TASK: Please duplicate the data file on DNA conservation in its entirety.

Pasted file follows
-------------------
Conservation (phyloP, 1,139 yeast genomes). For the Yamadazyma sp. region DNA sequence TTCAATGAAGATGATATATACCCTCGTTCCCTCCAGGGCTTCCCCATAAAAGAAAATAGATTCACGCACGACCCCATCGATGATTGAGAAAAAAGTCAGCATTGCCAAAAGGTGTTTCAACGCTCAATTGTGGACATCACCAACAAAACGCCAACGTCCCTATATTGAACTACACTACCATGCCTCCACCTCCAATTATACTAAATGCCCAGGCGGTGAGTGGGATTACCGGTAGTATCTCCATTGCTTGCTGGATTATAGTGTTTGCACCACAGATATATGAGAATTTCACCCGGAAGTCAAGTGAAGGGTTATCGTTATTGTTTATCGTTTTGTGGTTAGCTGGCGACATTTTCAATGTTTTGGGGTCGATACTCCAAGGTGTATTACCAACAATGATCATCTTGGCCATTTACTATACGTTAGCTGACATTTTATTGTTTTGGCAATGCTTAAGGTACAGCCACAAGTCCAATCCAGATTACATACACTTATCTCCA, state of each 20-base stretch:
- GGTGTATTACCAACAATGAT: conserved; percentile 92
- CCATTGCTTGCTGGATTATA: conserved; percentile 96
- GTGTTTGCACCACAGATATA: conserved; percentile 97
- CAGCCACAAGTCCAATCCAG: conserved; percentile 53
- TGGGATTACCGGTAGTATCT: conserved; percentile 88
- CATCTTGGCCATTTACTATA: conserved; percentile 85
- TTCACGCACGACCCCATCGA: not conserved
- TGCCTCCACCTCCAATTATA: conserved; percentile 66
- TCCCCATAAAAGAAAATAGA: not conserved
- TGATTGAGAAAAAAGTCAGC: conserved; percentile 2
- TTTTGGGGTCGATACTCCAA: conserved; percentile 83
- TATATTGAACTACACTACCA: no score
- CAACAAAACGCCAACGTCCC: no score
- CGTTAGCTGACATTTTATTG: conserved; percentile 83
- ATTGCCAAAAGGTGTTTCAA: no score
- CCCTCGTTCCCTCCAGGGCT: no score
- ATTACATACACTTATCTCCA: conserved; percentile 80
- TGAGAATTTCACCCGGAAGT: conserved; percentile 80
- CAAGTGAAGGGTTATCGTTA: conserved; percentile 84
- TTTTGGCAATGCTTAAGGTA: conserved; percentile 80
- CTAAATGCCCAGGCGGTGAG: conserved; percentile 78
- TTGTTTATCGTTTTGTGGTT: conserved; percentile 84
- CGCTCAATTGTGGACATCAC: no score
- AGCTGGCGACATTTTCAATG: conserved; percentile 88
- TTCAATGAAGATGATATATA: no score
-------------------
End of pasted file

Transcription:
Conservation (phyloP, 1,139 yeast genomes). For the Yamadazyma sp. region DNA sequence TTCAATGAAGATGATATATACCCTCGTTCCCTCCAGGGCTTCCCCATAAAAGAAAATAGATTCACGCACGACCCCATCGATGATTGAGAAAAAAGTCAGCATTGCCAAAAGGTGTTTCAACGCTCAATTGTGGACATCACCAACAAAACGCCAACGTCCCTATATTGAACTACACTACCATGCCTCCACCTCCAATTATACTAAATGCCCAGGCGGTGAGTGGGATTACCGGTAGTATCTCCATTGCTTGCTGGATTATAGTGTTTGCACCACAGATATATGAGAATTTCACCCGGAAGTCAAGTGAAGGGTTATCGTTATTGTTTATCGTTTTGTGGTTAGCTGGCGACATTTTCAATGTTTTGGGGTCGATACTCCAAGGTGTATTACCAACAATGATCATCTTGGCCATTTACTATACGTTAGCTGACATTTTATTGTTTTGGCAATGCTTAAGGTACAGCCACAAGTCCAATCCAGATTACATACACTTATCTCCA, state of each 20-base stretch:
- GGTGTATTACCAACAATGAT: conserved; percentile 92
- CCATTGCTTGCTGGATTATA: conserved; percentile 96
- GTGTTTGCACCACAGATATA: conserved; percentile 97
- CAGCCACAAGTCCAATCCAG: conserved; percentile 53
- TGGGATTACCGGTAGTATCT: conserved; percentile 88
- CATCTTGGCCATTTACTATA: conserved; percentile 85
- TTCACGCACGACCCCATCGA: not conserved
- TGCCTCCACCTCCAATTATA: conserved; percentile 66
- TCCCCATAAAAGAAAATAGA: not conserved
- TGATTGAGAAAAAAGTCAGC: conserved; percentile 2
- TTTTGGGGTCGATACTCCAA: conserved; percentile 83
- TATATTGAACTACACTACCA: no score
- CAACAAAACGCCAACGTCCC: no score
- CGTTAGCTGACATTTTATTG: conserved; percentile 83
- ATTGCCAAAAGGTGTTTCAA: no score
- CCCTCGTTCCCTCCAGGGCT: no score
- ATTACATACACTTATCTCCA: conserved; percentile 80
- TGAGAATTTCACCCGGAAGT: conserved; percentile 80
- CAAGTGAAGGGTTATCGTTA: conserved; percentile 84
- TTTTGGCAATGCTTAAGGTA: conserved; percentile 80
- CTAAATGCCCAGGCGGTGAG: conserved; percentile 78
- TTGTTTATCGTTTTGTGGTT: conserved; percentile 84
- CGCTCAATTGTGGACATCAC: no score
- AGCTGGCGACATTTTCAATG: conserved; percentile 88
- TTCAATGAAGATGATATATA: no score